Colorado Lawmakers Welcome Senate Passage of Bill to Boost Watershed Protection Funds
If Passed by House, Bill Will Help Address Damage from Summer Wildfires
Senator Mark Udall and members of the Colorado congressional delegation welcomed the U.S. Senate's passage today of the Supplemental Appropriation for Disaster Assistance, which includes a proposed $125 million to support Colorado's watershed recovery efforts following this year's wildfire season. The bill must now pass the U.S. House of Representatives.
If the House passes the bill, the $125 million for the Emergency Watershed Protection (EWP) Program likely will be used, in part, to repair watershed damages El Paso, Larimer and Weld counties sustained during this past summer's wildfires.
"Water is the lifeblood of the West. I have been pushing for this critical funding for months, and I am glad we were successful in giving the families of El Paso, Larimer and Weld counties the resources they need to confront the severe wildfires we experienced earlier this year and preserve our critical water supplies," Udall said. "Addressing the devastation from this past summer's wildfires will ultimately save the taxpayers hundreds of millions of dollars over the long term. I plan to continue to be a strong advocate for fighting and preventing wildfires and ensuring that Congress takes a comprehensive approach to combating their immediate and long-term effects."
"The fires that raged through Colorado this summer served as a stark reminder of how precious water resources are to Coloradans and Americans who live in the West," Senator Michael Bennet said. "This bill will provide help for communities still recovering that have drinking water at risk or other water infrastructure in need of repair. I am hopeful our colleagues in the House will quickly pass the bill and deliver this support to the communities that need it."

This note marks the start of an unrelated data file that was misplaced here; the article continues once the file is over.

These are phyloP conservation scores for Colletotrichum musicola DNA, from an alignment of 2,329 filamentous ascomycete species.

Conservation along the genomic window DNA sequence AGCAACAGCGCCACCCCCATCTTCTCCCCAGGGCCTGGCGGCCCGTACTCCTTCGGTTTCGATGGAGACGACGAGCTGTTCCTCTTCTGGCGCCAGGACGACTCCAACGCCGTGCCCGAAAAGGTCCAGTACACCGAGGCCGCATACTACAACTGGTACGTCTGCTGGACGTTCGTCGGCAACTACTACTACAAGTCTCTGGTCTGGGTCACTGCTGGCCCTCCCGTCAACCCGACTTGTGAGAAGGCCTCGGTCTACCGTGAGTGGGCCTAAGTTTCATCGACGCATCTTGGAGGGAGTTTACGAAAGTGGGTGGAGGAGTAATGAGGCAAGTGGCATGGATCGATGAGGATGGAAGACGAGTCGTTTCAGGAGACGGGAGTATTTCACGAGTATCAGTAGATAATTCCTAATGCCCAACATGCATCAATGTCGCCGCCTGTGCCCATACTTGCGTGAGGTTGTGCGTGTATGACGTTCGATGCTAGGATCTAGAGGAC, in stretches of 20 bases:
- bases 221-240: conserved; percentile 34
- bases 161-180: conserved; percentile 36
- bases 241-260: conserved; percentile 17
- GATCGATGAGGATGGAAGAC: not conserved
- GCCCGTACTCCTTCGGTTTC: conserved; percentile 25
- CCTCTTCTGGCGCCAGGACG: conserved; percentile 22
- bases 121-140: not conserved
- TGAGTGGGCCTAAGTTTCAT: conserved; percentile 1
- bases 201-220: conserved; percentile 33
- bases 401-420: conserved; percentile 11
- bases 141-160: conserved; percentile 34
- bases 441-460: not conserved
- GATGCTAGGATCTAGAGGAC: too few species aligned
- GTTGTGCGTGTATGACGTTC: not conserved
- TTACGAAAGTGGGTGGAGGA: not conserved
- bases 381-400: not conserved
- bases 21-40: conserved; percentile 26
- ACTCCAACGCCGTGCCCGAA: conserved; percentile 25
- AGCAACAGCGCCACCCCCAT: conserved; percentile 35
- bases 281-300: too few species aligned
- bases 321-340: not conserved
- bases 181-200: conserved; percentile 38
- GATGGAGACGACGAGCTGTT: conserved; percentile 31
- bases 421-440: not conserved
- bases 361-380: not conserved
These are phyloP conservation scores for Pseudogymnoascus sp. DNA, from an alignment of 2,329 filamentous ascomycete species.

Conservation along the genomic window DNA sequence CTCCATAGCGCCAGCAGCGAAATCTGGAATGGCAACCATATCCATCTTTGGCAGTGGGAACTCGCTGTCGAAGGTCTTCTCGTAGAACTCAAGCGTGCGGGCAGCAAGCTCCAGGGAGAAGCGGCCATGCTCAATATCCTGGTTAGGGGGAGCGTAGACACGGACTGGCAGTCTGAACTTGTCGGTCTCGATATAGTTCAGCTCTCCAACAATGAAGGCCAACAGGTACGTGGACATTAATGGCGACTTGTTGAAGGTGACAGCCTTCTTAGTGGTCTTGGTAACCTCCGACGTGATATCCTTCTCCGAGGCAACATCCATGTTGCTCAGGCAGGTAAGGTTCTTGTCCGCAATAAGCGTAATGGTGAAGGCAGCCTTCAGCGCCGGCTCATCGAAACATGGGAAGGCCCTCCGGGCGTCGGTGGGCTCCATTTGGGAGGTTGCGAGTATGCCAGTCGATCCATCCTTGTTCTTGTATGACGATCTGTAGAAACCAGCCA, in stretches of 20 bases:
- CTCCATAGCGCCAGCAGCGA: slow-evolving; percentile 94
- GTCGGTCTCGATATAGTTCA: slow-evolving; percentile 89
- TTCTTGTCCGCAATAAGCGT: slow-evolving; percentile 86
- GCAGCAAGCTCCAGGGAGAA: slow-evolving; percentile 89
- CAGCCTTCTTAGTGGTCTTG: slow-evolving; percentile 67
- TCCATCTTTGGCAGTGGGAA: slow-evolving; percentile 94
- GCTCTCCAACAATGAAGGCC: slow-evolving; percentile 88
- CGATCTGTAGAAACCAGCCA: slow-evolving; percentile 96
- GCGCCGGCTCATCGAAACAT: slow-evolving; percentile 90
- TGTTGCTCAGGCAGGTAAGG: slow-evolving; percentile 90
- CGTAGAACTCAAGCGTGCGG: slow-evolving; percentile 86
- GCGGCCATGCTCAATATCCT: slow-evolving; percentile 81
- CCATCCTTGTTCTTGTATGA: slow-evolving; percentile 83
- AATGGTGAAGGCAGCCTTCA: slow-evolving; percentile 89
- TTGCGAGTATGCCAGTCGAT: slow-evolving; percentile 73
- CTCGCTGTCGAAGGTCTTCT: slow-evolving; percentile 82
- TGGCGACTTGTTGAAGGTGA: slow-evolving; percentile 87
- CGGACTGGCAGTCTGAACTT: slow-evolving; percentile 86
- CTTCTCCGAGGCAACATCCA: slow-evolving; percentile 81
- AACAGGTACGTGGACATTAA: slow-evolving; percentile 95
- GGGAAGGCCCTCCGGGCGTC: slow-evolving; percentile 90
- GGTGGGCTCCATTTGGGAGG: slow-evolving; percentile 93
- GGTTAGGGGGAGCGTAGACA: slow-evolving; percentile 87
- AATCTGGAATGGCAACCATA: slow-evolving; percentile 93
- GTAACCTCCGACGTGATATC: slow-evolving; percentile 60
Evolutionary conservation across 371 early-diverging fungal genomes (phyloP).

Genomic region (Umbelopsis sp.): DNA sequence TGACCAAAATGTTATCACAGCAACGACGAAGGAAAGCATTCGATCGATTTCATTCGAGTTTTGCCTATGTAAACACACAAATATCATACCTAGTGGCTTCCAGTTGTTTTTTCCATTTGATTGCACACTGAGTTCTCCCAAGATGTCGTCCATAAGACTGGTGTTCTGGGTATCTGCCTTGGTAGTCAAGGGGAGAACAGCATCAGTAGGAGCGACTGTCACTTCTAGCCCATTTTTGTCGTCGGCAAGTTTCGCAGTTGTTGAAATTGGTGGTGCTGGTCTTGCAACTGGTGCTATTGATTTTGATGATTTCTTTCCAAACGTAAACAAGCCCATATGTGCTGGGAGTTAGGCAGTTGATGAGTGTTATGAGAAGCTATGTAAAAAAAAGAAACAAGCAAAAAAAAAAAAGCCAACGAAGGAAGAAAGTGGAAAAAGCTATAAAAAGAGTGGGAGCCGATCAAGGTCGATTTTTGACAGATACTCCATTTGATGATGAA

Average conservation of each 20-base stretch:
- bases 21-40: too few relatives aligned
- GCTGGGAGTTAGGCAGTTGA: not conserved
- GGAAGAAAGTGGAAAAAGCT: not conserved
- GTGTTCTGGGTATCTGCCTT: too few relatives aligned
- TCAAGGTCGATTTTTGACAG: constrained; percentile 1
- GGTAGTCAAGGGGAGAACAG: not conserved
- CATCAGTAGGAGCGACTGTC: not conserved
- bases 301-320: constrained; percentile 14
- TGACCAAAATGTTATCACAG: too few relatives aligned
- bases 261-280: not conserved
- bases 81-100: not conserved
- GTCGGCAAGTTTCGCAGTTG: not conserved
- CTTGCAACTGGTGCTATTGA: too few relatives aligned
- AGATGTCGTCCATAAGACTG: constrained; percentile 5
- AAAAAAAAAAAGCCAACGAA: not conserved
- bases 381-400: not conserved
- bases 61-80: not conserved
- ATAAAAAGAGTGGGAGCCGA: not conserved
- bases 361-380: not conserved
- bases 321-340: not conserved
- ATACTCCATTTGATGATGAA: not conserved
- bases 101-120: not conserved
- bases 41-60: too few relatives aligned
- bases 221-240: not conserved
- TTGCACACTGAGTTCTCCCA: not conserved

"After months of working to secure this funding, I am pleased that Larimer and Weld counties are now a step closer to getting the help they need to protect our watershed and recover from this year’s devastating fires," Congressman Jared Polis said. "The way in which the delegation continues to work together on a bipartisan basis to deliver wildfire recovery funding for Colorado should serve as an example to the Congress."
The EWP Program supports projects to restore damage to watersheds and drinking water infrastructure such as debris-clogged stream channels, undermined and unstable stream banks, jeopardized water control structures and public infrastructures and damaged upland sites stripped of protective vegetation by fire or drought.
In Fort Collins, as a result of the historic High Park Fire, the watershed supplying municipal water to the city has a high risk of water quality degradation, flood hazard, and road washouts. Similarly, Colorado Springs is struggling with the exposure of a previously buried major utility pipe in the aftermath of the Waldo Canyon Fire. With supplemental funding allocated to the EWP Program, these communities can improve these watersheds, protect critical infrastructure, and prevent future catastrophic damage from fires and floods.
Earlier this month, Udall and Bennet introduced a bill to boost resources for the EWP Program. And last month, Bennet and Udall, along with Representatives Polis, Doug Lamborn, and Cory Gardner, urged the president and Appropriations Committee leaders to include the EWP Program in the Sandy disaster supplemental.
Earlier this year, Udall and Bennet introduced an amendment to the U.S. House of Representative's proposal to keep the government running for the next six months, commonly referred to as the Continuing Resolution, to secure emergency funding for the EWP program.